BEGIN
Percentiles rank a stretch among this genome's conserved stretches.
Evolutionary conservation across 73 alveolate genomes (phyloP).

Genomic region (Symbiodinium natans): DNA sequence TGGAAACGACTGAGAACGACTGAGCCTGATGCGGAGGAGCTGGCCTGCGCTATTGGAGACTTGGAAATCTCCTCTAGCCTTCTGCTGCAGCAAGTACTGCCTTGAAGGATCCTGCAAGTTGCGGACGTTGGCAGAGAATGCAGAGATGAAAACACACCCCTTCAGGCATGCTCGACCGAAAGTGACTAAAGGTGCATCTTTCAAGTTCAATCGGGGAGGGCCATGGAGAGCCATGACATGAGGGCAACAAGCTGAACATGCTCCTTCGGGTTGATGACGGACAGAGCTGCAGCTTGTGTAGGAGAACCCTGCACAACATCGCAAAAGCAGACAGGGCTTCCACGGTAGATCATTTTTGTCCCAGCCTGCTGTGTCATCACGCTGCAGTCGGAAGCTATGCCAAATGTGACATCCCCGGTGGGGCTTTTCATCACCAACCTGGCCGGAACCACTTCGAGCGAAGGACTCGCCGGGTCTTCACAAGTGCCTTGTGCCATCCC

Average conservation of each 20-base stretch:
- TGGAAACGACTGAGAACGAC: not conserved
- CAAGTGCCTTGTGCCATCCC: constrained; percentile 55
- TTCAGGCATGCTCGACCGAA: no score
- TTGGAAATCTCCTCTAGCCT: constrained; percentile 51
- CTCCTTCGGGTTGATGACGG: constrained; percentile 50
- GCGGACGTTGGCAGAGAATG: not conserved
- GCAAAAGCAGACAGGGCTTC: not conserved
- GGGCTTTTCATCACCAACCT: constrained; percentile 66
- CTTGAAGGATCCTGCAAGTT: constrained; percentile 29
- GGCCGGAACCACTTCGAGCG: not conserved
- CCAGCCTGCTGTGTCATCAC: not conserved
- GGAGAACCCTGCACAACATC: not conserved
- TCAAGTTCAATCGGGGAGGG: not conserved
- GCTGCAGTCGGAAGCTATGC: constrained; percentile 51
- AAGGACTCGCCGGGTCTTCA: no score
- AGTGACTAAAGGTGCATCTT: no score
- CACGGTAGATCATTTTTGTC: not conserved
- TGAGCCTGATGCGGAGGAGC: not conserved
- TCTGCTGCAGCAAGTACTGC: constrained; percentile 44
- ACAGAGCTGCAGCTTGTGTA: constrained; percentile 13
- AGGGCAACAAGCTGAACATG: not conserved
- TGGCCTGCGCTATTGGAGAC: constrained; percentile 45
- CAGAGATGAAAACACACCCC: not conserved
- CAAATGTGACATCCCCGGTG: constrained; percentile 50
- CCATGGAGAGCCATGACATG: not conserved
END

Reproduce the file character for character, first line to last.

Percentiles rank a stretch among this genome's conserved stretches.
Evolutionary conservation across 73 alveolate genomes (phyloP).

Genomic region (Symbiodinium natans): DNA sequence TGGAAACGACTGAGAACGACTGAGCCTGATGCGGAGGAGCTGGCCTGCGCTATTGGAGACTTGGAAATCTCCTCTAGCCTTCTGCTGCAGCAAGTACTGCCTTGAAGGATCCTGCAAGTTGCGGACGTTGGCAGAGAATGCAGAGATGAAAACACACCCCTTCAGGCATGCTCGACCGAAAGTGACTAAAGGTGCATCTTTCAAGTTCAATCGGGGAGGGCCATGGAGAGCCATGACATGAGGGCAACAAGCTGAACATGCTCCTTCGGGTTGATGACGGACAGAGCTGCAGCTTGTGTAGGAGAACCCTGCACAACATCGCAAAAGCAGACAGGGCTTCCACGGTAGATCATTTTTGTCCCAGCCTGCTGTGTCATCACGCTGCAGTCGGAAGCTATGCCAAATGTGACATCCCCGGTGGGGCTTTTCATCACCAACCTGGCCGGAACCACTTCGAGCGAAGGACTCGCCGGGTCTTCACAAGTGCCTTGTGCCATCCC

Average conservation of each 20-base stretch:
- TGGAAACGACTGAGAACGAC: not conserved
- CAAGTGCCTTGTGCCATCCC: constrained; percentile 55
- TTCAGGCATGCTCGACCGAA: no score
- TTGGAAATCTCCTCTAGCCT: constrained; percentile 51
- CTCCTTCGGGTTGATGACGG: constrained; percentile 50
- GCGGACGTTGGCAGAGAATG: not conserved
- GCAAAAGCAGACAGGGCTTC: not conserved
- GGGCTTTTCATCACCAACCT: constrained; percentile 66
- CTTGAAGGATCCTGCAAGTT: constrained; percentile 29
- GGCCGGAACCACTTCGAGCG: not conserved
- CCAGCCTGCTGTGTCATCAC: not conserved
- GGAGAACCCTGCACAACATC: not conserved
- TCAAGTTCAATCGGGGAGGG: not conserved
- GCTGCAGTCGGAAGCTATGC: constrained; percentile 51
- AAGGACTCGCCGGGTCTTCA: no score
- AGTGACTAAAGGTGCATCTT: no score
- CACGGTAGATCATTTTTGTC: not conserved
- TGAGCCTGATGCGGAGGAGC: not conserved
- TCTGCTGCAGCAAGTACTGC: constrained; percentile 44
- ACAGAGCTGCAGCTTGTGTA: constrained; percentile 13
- AGGGCAACAAGCTGAACATG: not conserved
- TGGCCTGCGCTATTGGAGAC: constrained; percentile 45
- CAGAGATGAAAACACACCCC: not conserved
- CAAATGTGACATCCCCGGTG: constrained; percentile 50
- CCATGGAGAGCCATGACATG: not conserved